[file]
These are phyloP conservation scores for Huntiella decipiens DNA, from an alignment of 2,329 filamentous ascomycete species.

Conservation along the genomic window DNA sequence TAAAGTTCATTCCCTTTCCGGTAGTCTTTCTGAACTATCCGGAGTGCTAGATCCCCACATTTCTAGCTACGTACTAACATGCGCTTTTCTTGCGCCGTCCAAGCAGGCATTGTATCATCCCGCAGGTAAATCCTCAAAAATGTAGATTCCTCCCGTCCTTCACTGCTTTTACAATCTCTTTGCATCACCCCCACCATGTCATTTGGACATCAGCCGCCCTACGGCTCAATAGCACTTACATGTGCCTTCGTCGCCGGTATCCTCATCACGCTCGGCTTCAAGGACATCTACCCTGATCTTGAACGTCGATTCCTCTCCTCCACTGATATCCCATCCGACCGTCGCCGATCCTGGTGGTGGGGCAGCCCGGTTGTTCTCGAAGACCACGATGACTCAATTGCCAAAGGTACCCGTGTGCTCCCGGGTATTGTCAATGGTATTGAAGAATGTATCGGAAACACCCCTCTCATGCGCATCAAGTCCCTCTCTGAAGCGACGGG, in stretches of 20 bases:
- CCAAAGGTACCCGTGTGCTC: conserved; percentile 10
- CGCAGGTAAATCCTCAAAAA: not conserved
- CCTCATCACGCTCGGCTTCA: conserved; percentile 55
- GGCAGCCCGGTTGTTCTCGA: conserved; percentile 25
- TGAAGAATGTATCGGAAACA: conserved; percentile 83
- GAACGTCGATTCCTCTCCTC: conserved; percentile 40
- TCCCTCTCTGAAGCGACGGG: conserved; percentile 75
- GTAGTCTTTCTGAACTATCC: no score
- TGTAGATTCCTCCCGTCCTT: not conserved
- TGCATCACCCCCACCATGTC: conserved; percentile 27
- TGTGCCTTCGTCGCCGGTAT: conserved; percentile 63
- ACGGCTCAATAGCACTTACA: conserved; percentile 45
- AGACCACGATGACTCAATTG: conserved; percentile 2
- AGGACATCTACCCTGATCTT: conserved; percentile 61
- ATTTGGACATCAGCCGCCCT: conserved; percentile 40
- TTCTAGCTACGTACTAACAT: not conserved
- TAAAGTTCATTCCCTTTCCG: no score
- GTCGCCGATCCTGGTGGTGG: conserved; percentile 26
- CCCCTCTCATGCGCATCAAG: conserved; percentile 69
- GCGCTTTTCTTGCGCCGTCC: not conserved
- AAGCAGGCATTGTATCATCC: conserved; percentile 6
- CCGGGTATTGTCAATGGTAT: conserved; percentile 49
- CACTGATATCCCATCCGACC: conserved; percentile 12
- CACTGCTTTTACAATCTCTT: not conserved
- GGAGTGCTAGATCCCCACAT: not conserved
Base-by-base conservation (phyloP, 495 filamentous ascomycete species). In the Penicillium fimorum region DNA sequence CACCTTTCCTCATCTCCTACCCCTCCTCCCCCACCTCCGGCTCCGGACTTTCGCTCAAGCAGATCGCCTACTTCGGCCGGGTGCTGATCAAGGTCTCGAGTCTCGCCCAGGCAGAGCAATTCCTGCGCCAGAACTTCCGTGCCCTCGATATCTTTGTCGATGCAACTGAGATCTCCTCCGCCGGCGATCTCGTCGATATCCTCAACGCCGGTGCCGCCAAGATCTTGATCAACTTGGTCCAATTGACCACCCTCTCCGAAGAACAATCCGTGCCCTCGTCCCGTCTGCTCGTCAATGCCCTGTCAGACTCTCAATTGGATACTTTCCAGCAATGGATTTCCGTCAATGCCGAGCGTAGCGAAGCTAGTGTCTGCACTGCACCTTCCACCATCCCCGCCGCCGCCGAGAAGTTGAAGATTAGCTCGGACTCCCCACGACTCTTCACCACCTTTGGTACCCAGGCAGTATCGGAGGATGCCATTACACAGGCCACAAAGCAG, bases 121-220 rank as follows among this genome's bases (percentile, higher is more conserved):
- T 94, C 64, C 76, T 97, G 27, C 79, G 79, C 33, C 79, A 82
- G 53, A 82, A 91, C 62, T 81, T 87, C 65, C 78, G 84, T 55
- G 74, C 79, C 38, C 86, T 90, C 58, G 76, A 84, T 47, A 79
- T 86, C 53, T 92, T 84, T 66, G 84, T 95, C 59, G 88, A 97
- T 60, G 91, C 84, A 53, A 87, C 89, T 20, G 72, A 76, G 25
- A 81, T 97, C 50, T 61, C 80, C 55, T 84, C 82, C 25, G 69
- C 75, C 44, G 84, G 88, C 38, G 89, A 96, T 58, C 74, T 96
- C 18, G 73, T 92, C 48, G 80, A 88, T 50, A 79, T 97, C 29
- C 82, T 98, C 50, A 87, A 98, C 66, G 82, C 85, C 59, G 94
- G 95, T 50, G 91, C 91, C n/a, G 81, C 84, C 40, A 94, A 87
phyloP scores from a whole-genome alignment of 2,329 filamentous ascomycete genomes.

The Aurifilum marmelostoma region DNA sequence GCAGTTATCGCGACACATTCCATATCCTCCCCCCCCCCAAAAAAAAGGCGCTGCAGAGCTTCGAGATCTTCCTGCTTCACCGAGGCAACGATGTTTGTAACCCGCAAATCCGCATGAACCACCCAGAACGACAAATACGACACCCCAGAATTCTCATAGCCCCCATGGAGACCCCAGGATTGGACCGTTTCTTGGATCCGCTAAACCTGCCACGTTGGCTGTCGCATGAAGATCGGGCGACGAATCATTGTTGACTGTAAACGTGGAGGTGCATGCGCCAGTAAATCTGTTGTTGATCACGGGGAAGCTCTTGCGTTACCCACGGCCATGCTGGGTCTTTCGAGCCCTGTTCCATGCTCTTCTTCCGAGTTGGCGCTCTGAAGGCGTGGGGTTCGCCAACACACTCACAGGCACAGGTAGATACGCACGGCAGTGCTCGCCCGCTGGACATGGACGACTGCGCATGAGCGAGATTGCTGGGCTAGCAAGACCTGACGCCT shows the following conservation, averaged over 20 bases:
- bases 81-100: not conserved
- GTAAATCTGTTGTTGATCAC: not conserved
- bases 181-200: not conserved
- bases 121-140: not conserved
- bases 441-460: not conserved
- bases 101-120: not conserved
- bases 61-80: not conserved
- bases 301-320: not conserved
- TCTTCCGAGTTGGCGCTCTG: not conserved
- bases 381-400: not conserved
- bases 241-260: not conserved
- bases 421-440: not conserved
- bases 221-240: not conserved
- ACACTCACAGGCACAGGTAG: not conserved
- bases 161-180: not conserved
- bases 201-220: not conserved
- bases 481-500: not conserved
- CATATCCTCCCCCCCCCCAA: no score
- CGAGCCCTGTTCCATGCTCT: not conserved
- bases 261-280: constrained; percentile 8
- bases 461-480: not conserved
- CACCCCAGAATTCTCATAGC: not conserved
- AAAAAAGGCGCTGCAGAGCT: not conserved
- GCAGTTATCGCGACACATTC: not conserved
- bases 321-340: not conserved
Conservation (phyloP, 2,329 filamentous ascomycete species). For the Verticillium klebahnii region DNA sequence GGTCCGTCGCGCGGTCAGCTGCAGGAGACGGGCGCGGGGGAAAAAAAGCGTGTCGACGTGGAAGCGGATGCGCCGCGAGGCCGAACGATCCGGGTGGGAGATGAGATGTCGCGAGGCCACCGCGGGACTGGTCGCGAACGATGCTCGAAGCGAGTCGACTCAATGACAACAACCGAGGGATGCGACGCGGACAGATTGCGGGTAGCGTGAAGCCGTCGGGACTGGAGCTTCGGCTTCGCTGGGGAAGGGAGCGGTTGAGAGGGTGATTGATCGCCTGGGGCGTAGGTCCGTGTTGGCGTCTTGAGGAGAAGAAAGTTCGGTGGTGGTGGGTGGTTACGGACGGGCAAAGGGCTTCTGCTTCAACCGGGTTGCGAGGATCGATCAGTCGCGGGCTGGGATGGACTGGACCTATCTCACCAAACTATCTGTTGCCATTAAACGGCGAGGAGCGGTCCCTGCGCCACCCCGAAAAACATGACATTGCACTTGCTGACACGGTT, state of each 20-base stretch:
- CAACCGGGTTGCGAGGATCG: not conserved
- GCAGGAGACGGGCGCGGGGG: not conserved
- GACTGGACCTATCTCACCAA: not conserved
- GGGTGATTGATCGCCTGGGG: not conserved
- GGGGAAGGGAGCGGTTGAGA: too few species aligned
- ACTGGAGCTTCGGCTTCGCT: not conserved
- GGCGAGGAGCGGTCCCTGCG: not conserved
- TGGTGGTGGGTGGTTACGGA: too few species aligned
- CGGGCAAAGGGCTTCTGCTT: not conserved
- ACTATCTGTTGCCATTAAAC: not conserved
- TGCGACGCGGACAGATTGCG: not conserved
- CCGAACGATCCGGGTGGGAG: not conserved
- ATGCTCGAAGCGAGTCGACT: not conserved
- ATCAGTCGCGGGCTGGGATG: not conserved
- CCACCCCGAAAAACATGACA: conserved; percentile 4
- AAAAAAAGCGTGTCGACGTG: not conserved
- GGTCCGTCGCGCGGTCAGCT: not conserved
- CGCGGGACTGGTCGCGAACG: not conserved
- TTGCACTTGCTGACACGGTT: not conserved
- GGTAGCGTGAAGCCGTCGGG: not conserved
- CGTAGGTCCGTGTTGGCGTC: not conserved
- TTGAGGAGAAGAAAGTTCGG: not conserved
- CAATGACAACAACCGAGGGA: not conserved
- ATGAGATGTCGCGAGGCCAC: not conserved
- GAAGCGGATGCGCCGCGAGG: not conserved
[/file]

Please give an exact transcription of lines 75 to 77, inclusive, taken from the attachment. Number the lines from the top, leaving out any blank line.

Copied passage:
- CGGGCAAAGGGCTTCTGCTT: not conserved
- ACTATCTGTTGCCATTAAAC: not conserved
- TGCGACGCGGACAGATTGCG: not conserved